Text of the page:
Andrew's Reviews > The World Is Flat: A Brief History of the Twenty-first Century

The World Is Flat by Thomas L. Friedman
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Jan 17, 2009

it was amazing
Read in November, 2007

What an excellent book. It is a really compelling tale of the current state of the world in regards to free trade, outsourcing, and technology. I’ve never read a book before where I literally found myself agreeing with every point that was made. I thought all of his ideas were spot on.

He has a great way with words and with breaking concepts down into simple terms. But at the same time, still being able to remain technical. I especially liked his “Dell Theory of Conflict Prevention“. He is referring to Dell, the multi-national computer conglomerate. Whether or not you like Dell, you have to admit that their supply chain and usage of technology to get your computer order taken, assembled, and shipped is amazing. (For details on this supply chain, see pages 414 - 419 in the book.)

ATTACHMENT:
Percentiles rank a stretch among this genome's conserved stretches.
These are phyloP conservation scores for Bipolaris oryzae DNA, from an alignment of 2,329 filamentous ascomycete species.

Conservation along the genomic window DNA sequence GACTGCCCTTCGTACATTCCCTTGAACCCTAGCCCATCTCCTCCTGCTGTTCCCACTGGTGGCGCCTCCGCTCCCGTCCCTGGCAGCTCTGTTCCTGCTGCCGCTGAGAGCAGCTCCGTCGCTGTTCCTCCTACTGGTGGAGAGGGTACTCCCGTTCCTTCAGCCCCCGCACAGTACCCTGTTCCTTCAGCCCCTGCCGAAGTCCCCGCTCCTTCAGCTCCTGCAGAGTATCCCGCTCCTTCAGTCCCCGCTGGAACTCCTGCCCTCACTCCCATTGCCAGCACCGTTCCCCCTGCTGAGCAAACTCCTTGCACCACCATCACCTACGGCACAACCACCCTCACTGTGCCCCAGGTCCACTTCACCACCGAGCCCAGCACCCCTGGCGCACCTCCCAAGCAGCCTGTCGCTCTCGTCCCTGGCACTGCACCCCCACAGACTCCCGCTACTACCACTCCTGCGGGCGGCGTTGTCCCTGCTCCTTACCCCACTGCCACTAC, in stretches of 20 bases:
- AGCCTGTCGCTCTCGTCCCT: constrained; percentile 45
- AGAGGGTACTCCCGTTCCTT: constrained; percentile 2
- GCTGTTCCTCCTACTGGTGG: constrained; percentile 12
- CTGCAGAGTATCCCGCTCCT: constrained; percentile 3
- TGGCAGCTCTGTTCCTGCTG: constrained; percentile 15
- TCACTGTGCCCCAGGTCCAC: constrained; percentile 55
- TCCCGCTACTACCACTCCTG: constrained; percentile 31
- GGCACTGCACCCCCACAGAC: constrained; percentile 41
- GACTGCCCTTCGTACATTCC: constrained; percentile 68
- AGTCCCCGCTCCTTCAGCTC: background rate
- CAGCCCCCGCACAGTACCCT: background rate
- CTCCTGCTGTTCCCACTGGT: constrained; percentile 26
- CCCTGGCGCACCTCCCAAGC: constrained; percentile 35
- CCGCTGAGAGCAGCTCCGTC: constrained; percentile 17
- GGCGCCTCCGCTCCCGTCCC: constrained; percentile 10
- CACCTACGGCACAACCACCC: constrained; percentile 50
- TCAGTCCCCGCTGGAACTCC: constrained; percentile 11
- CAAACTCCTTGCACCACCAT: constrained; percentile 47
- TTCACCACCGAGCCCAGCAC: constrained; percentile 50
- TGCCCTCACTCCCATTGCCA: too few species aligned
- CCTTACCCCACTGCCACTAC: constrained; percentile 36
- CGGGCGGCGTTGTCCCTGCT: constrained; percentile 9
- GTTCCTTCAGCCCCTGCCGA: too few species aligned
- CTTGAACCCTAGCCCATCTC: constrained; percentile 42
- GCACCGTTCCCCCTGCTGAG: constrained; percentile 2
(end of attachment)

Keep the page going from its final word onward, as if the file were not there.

“No two countries that are both part of a major global supply chain, like Dell’s, will ever fight a war against each other as long as they are both part of the same global supply chain. Because people embedded in major global supply chains don’t want to fight old-time wars anymore. They want to make just-in-time deliveries of goods and services — and enjoy the rising standards of living that come with that.” — The World Is Flat, p. 421

He translates participation in what I would call “ultra-capitalism” as a so-called “cure” for war mongering. Ha! But I admit, it does certainly make sense.

It is an excellent book. Anyone who is involved in anything having to do with technology today should certainly read it. And for anyone else, it is a good insight into how quickly the world is changing, right under everyone’s noses.
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